Baroness Williams, a Tory Home Office minister, repeated the government’s position that it was “sympathetic to the issues that have been raised on disabled access and the problems with ensuring that business and service providers comply with the requirements of the Equality Act 2010” and would consult with DPOs, licensing professionals and the industry.

    She said: “We hope that this will result in significant improvements for disabled people without the need for additional regulations.”

    *The Scottish government has still not implemented the measure, more than seven years after it was approved by parliament through the Criminal Justice and Licensing (Scotland) Act 2010. It told Disability News Service last January that it would bring in the measure by the end of the current parliament in 2021.

    News provided by John Pring at www.disabilitynewsservice.com

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    • Jane Weller

      But its not only pubs its still everywhere even at places like the Jump Factory Basingstoke for children to enjoy however the disabled can’t enjoy the restaurant upstairs as no lift to get there and a very narrow staircase!!! When will the leglistation be tighten up and an enforcement put in place to say whoever takes on premises has to abide by the criterias!!! WHEN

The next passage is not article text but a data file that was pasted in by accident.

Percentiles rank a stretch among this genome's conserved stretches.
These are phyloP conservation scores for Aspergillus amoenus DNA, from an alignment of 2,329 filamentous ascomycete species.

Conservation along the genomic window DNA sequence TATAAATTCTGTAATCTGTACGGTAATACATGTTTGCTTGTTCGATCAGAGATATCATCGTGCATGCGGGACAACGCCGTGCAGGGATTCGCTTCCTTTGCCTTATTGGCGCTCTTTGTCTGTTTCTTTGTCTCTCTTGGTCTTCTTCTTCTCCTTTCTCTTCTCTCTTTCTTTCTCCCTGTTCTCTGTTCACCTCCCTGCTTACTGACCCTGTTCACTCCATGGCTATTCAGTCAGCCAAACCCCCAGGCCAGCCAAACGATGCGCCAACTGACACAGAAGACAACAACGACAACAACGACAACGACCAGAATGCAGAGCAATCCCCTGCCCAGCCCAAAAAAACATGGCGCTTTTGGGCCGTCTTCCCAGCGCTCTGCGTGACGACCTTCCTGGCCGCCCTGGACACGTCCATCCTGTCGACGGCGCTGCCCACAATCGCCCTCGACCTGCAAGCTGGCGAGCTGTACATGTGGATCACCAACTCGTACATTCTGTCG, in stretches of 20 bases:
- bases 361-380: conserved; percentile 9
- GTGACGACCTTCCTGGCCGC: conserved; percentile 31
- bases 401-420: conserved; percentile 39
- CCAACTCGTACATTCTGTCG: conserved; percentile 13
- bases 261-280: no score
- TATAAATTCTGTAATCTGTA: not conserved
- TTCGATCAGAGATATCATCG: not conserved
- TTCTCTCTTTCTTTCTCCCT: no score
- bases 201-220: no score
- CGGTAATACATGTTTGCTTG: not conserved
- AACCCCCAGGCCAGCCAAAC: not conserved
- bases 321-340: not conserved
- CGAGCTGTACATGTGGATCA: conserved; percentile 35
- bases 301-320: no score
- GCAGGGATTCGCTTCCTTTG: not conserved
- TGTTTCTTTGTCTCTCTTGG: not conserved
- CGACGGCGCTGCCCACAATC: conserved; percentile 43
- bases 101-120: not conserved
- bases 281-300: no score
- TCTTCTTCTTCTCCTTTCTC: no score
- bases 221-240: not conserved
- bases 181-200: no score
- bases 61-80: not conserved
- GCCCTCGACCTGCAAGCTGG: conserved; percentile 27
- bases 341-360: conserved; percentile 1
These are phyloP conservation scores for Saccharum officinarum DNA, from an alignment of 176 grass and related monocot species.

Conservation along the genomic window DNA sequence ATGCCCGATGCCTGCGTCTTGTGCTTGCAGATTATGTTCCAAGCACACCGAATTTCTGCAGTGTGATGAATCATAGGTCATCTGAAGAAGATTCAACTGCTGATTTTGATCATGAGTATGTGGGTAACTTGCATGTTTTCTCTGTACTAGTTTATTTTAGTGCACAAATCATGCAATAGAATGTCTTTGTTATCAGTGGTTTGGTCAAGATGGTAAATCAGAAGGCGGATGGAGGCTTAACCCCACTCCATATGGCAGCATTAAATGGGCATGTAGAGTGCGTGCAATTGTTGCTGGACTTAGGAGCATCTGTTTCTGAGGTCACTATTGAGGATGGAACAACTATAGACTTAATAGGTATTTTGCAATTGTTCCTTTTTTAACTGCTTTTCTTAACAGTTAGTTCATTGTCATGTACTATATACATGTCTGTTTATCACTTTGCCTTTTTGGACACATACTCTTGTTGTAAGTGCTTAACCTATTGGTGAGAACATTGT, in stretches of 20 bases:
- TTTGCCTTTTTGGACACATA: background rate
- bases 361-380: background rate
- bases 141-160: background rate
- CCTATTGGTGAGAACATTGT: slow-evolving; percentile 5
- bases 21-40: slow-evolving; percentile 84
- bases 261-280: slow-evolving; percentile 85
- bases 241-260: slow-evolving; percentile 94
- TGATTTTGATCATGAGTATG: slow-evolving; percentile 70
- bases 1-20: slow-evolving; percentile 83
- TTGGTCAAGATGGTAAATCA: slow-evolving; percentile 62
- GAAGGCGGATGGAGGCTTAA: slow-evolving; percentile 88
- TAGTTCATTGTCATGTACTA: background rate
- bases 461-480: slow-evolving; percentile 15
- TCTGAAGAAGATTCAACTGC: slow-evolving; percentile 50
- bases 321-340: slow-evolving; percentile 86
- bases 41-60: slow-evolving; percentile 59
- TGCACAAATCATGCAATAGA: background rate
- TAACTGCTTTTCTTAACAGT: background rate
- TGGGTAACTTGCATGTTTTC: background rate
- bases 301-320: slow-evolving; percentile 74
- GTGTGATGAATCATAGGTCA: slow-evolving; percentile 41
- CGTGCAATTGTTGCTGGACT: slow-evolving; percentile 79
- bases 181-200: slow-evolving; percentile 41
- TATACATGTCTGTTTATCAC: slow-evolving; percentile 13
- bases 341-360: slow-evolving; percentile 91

• denise clendinning

      Let me say discrimination is still happening i was on a Virgin flight at christmas i asked for disibility assistanst for that day i got it alright minding i was in a wheel chair we were last on the plane i got to the planes door they asked me if i could walk so i said a little on crutches i struggled to get on board becaus people were putting their hand luggage away and we never had anywhere to put my crutches my cushion that i had to take on board When we land at my destination i waited until everytone was off the plane and my husband took the hand laggage and i was left to walk as if it seemed for ever to the one door opening on the plane with a coat and cardigan yes you guessed it i did not make it to the door i calasped before i got to the door but halfway down the plane there was an assistant just standing there saying bye bye to everyone and she did not budge one inch to help me down through that plane i complained to virgin but it fell on deaf ears.

    • Margaret Simpson MBE

      I am really saddened that the act has never done anything to really help create an inclusive society. I even joined the licensing forum in my area to try and make restaurants, pubs and clubs more accessible, there are strict rules around weights and measures, food and hygiene but when it comes to getting people in and treating them with dignity this is left to whatever people interpret “reasonable” as. I have managed to make the business case with a few of our local businesses by pointing out the benefits of making premises accessible. It allows better access for everyone and we even approached our local authority and NHS to ask if they were booking venues for meetings and events that they would only use places that were accessible!! The two key areas that need to be addressed are travel and transport and being able to go out with family and friends. I do hope that we can see some changes how great would that be.